Toledo-based Balance Pan-Asian Grille, a fast-casual restaurant chain started by two University of Toledo grads, is expanding to downtown Toledo in a revolutionary manner — something that fans of Balance have come to expect of owners Prakash Karamchandani and HoChan Jang.
Balance Pan-Asian Grille restaurant in Perrysburg. The fast-casual chain started by UT grads plans to open a fourth restaurant later this year in downtown Toledo.
The two men said Thursday that by year’s end they will open their fourth restaurant at 215 N. Summit St. in retail space that is part of a parking garage attached to the Tower on the Maumee office building, formerly the Fiberglas Tower.
But next to the 2,300 square foot restaurant the owners plan to build an 8,000-square-foot urban indoor aquaponics farm that will grow enough vegetables, fish, and shrimp to supply their soon-to-be four area restaurants.
“We will grow product and 70 percent of it will be used in our restaurants. The rest we will sell to restaurants in town and in Ann Arbor,” said Mr. Karamchandani. “We’re going to pull out a lot, tons of produce once this gets going.”
The aquaponics farm, which has gotten the necessary permits and approval, is a self-contained symbiotic system that uses water and fish and shrimp to grow produce. It will take about six months to become fully operational.
Aquaponic systems recirculate water from a fish tank through a vegetable bed. Nutrients from the fish waste feed the plants, and the plants filter the water to keep the fish healthy.
Mr. Karamchandani said the Balance operation will use tilapia and prawns, and it will grow all types of leafy greens, any type of fruiting vegetable (such as brussel sprouts), all types of peppers, and herbs. Prawns can be harvested for use in Balance menu items, but the chain does not use fish.
Mr. Karamchandani said he and Mr. Jang have been thinking about using aquaponics for over a year.
Under their plan, they can harvest fresh produce at 8 a.m., pack and distributed it to their restaurants by 10 a.m., and serve it in food items by 11 a.m.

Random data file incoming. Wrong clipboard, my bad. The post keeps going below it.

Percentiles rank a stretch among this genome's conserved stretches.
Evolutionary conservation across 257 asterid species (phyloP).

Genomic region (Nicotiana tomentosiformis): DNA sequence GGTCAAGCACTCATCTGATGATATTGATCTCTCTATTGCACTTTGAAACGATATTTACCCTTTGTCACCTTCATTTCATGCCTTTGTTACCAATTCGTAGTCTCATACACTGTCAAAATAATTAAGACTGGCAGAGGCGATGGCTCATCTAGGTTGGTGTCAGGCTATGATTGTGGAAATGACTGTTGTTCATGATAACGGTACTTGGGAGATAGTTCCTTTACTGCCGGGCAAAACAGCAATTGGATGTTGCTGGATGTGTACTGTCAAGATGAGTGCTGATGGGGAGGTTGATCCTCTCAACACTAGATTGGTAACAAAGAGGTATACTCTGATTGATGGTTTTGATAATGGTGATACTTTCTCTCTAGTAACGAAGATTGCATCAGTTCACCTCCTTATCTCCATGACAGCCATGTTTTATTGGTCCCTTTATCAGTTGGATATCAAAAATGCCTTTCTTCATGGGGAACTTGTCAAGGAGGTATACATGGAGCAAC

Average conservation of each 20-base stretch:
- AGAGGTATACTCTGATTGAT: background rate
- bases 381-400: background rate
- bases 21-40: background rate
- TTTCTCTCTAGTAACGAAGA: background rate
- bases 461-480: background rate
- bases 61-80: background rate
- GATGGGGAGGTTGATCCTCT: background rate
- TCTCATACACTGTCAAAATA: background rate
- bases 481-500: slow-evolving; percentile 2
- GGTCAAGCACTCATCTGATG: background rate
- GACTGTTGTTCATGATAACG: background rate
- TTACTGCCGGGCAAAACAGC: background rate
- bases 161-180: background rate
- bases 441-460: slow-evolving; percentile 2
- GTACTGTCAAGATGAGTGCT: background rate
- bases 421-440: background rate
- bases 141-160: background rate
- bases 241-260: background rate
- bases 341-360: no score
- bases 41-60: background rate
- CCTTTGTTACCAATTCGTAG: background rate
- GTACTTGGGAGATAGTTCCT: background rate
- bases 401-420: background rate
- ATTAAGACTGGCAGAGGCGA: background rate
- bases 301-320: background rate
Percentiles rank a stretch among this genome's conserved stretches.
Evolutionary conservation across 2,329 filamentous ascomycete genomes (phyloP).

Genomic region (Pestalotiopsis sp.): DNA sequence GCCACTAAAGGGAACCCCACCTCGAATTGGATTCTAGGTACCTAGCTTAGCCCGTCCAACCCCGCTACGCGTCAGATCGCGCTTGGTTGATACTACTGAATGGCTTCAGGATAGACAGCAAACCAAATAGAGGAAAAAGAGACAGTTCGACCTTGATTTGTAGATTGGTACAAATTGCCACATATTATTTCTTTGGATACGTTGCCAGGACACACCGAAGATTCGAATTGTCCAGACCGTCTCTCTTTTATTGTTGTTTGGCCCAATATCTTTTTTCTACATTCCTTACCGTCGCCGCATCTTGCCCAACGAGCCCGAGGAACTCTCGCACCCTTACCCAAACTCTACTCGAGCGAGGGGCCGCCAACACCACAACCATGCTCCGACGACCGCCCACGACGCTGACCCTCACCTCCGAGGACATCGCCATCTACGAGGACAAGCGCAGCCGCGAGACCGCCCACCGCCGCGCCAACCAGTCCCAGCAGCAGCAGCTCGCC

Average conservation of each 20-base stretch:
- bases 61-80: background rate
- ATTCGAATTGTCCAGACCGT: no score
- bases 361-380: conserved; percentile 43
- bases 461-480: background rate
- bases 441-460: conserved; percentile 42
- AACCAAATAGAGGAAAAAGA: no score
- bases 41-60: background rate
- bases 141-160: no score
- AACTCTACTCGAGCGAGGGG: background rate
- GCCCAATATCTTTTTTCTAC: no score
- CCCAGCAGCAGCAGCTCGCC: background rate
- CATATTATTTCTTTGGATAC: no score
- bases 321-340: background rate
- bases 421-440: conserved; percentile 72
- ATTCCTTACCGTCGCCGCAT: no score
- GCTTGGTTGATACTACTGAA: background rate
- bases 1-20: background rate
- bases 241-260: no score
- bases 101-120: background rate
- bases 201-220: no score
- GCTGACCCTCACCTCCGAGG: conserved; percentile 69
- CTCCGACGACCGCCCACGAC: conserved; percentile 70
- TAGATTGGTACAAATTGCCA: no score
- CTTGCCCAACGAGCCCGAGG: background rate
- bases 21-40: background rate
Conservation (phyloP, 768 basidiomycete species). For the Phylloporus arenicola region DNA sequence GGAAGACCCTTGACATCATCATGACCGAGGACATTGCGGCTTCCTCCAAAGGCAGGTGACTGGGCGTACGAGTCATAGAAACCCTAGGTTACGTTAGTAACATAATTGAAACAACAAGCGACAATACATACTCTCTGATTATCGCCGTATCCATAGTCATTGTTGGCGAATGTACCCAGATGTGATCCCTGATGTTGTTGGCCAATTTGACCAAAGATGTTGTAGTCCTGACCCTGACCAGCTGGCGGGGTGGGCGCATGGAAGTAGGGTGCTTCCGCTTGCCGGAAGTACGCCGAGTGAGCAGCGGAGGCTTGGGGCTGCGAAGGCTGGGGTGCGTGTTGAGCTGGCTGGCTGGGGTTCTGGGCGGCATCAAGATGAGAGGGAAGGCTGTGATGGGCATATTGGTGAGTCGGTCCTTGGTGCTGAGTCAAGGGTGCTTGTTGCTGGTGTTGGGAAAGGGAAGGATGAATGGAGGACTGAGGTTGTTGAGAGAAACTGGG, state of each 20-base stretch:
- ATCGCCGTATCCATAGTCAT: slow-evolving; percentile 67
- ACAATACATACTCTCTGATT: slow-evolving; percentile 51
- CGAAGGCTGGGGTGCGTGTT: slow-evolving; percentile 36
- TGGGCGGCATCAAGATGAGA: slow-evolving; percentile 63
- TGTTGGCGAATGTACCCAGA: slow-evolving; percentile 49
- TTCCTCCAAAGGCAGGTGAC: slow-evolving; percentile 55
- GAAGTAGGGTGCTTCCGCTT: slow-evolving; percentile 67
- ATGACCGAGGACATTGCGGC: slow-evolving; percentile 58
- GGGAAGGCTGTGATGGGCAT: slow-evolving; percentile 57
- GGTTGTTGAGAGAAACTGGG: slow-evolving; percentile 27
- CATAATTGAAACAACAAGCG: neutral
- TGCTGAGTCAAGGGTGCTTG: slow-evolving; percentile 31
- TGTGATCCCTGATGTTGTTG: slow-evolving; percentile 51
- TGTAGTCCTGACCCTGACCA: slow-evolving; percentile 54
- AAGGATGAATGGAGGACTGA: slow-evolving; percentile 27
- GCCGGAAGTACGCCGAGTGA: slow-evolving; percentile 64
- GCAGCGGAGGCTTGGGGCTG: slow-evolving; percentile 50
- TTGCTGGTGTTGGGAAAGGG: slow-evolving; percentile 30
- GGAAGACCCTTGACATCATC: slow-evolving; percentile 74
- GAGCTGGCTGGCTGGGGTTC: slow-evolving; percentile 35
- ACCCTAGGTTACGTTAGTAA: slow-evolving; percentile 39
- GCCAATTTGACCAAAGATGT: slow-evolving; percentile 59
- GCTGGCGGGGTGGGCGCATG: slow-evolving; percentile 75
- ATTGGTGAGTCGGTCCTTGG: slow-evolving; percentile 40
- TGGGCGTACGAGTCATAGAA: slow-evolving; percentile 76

“It makes a lot of sense to combine the farm with the restaurant. The pricing market for food and ingredients shifts. Volatility is still there,” Mr. Karamchandani said. “The beautiful thing about a farm is it’s organic, which we like to do, but it also stabilizes pricing.”
Lastly, it fits in Balance’s philosophy, he added. The two owners started the chain in 2009 with the idea of creating something different — a menu of inexpensive dishes served fast and made with high-quality foods and ingredients from a variety of Asian cultures.
The aquaponics garden “just ties totally into our concept and helps us achieve our mission,” Mr. Karamchandani said.
The two men have been working to get their project going since mid-2016. They credited their new landlord, the Eyde Co., and the city of Toledo for helping bring their urban farm idea to fruition.
“There were some complications but our landlord, the Eyde Co., they’ve been amazing partners. And the city has been amazing,” Mr. Karamchandani said.
“Toledo sometimes can be a difficult place to do things. But this was the only place we could have got this done,” he added.
Guidelines: Please keep your comments smart and civil. Don't attack other readers personally, and keep your language decent. Comments that violate these standards, or our privacy statement or visitor's agreement, are subject to being removed and commenters are subject to being banned. To post comments, you must be a registered user on toledoblade.com. To find out more, please visit the FAQ.